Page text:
“I advocate for the use of multicultural literature, and this matters to me because I know that it matters to children to see themselves reflected in the books that they read and the curriculum that they’re being given in school,” Reese said. “I think it’s astonishing that the program in Arizona was showing gains in attendance, grades and graduation rates – the things that we as scholars of literature have been saying literature can do – and to see it shut down is a huge step backwards.”

Following the panel discussion, attendees had their choice of three breakout sessions: One focused on the books censored in Tucson schools, one that offered curriculum and lesson planning strategies and one where participants wrote letters to legislators and other stakeholders around the country. The three groups then came back together to brainstorm ways to continue the dialogue on censorship, curriculum and multicultural education moving forward.

Alyssa Hadley Dunn, COE clinical assistant professor of urban teacher education and the founder of Georgians for Freadom, the newly formed group that coordinated the event, told attendees that she hoped they gained a better understanding of what is happening in Arizona and how to successfully advocate for social justice in local classrooms.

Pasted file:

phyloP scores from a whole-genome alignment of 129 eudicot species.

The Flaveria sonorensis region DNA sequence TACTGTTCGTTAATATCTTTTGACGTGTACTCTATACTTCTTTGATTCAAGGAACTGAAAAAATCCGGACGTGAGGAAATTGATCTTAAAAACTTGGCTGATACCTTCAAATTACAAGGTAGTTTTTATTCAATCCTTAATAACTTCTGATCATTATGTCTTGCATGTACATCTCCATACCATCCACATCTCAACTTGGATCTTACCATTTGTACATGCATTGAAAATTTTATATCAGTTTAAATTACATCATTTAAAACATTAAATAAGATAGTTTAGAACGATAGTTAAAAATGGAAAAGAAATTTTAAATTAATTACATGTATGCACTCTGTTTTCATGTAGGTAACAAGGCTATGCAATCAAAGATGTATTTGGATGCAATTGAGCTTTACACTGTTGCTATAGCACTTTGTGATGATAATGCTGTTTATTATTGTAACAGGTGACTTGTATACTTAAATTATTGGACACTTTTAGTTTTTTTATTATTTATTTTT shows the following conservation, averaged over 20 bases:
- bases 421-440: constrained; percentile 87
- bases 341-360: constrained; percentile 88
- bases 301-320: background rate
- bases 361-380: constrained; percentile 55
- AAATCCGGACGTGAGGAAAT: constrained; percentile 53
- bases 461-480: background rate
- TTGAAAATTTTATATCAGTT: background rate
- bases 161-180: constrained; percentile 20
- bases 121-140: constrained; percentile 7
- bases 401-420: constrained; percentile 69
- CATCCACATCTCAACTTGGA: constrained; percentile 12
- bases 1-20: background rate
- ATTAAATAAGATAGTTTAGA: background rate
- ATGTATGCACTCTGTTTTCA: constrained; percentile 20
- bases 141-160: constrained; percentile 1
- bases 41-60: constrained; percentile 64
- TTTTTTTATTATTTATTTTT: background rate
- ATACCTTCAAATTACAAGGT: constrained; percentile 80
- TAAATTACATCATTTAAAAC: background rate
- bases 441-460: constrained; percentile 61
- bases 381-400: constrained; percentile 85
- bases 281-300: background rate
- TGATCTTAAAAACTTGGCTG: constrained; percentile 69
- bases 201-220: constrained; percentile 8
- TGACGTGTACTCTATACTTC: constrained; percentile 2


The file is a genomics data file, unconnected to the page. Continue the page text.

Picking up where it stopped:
“We are here to stand in solidarity with those fighting in Tucson and around the country,” Dunn said. “It is up to us to understand the issues, to know what we’re fighting against and fighting for, and most importantly, why we are fighting. We hope that today inspires you to teach, think and do more to work for social justice and educational equity in every part of your life.”

February 11, 2012

More coverage in Mundo Hispanico

Check out this story by Johanes Rosello Rivera, who attended our teach-in and spoke with organizers and participants.

February 06, 2012

Teach-in Photos

Here a few highlights from the teach-in last weekend. The full albums can be found here and here.

Guests register at the GSU College of Education. Participants received free materials, a copy of a censored book (Message to Atzlan or Rethinking Columbus), and Georgians for Freadom notebooks and pens.